If you try to move it, you definitely are line for a big fine and the cost of removal and restoration of the shore to original.

Dick
 

Last edited by Concretemasonry; 09-08-09 at 07:24 PM. Reason: spelling
  #5  
Old 09-09-09, 03:59 AM
B
Member
Join Date: Oct 2008
Location: New England
Posts: 9,460
Received 47 Upvotes on 43 Posts
If you have any old photos that show what it used to look like and work generally in that direction, you might have some support for the restoration.

If you go with the old approach, no heavy equipment, you will run less of a risk of being noticed. I was visiting a camp years ago with a rather nice sandy beach, but it was the only camp in that area with one. The owner told the story about watching her dad pull up with the boat and unload a bucket of sand he had gotten from somewhere. As he would walk from the boat towards the camp, he would trip and spill the bucket. He would pretend to be angry and kick the sand around and stomp back to camp completing his drama. It was his way of sneaking in some sand a little at a time, but if anyone was watching he always would have his excuse. But slow and steady over the years they ended up with this accidental beach.

enjoy
Bud
 
  #6  
Old 09-09-09, 05:25 AM
chandler's Avatar
Banned. Rule And/Or Policy Violation
Join Date: Dec 2005
Location: USA
Posts: 36,607
Upvotes: 0
Received 9 Upvotes on 8 Posts
Just a thought, too, don't use anything to make the wall that you can't find already there. So no concrete. And you probably can't remove anything from the water bed to make your wall. All will have to be native, but from dry land.
Where we are, we can't even correct damage caused by others (stupid contractors) without express consent of the EPD. They have to inspect it, do a study (which takes at least a year), make recommendations to the original contractor (if they can find them), and you can't use heavy machinery (although the damage was caused by heavy machinery).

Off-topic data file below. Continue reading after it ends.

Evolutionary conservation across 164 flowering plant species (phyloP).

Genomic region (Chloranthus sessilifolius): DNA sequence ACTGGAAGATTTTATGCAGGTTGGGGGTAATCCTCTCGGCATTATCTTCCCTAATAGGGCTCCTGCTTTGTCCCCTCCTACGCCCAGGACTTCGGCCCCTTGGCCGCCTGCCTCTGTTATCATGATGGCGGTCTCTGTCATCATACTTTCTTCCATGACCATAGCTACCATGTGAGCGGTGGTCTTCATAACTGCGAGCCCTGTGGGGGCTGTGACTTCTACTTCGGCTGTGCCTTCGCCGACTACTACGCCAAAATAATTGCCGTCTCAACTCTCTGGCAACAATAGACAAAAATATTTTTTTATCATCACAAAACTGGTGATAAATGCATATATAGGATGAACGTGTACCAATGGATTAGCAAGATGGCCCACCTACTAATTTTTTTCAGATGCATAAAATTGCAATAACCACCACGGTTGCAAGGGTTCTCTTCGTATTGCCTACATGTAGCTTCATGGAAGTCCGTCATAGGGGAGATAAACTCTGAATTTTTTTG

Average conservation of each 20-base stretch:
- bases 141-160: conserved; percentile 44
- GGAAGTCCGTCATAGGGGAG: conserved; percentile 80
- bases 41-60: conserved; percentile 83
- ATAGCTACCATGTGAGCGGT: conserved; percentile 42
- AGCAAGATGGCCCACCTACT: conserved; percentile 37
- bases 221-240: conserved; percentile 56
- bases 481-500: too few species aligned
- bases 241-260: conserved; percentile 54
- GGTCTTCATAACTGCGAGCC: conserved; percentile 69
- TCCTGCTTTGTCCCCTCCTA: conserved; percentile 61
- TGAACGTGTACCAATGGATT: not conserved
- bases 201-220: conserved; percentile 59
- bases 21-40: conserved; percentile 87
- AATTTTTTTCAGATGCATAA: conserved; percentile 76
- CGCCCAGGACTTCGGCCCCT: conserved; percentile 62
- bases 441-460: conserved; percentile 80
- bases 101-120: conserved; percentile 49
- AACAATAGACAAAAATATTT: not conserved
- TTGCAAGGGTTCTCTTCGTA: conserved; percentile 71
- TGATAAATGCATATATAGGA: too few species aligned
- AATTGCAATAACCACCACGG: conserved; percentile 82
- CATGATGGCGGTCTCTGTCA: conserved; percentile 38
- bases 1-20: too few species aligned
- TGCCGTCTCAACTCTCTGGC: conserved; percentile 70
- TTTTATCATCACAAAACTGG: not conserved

So be careful, educated, and compliant.
 
  #7  
Old 09-09-09, 02:55 PM
9
Member
Thread Starter
Join Date: Aug 2009
Posts: 24
Upvotes: 0
Received 0 Upvotes on 0 Posts
can a propper retaining wall really be built by just piling some rocks together and calling it a day?

Im trying to get educated but information on the construction of a wall of this kind is pretty limited. I find it strange that theres all these restrictions even if you own the property the river bank is on.
 
  #8  
Old 09-09-09, 03:14 PM
B
Member
Join Date: Oct 2008
Location: New England
Posts: 9,460
Received 47 Upvotes on 43 Posts
They call it "riprap" and it is used for exactly what you plan. Of course yours will be a selection of native rocks, but this link will give you an idea. Luck Stone - Construction Aggregates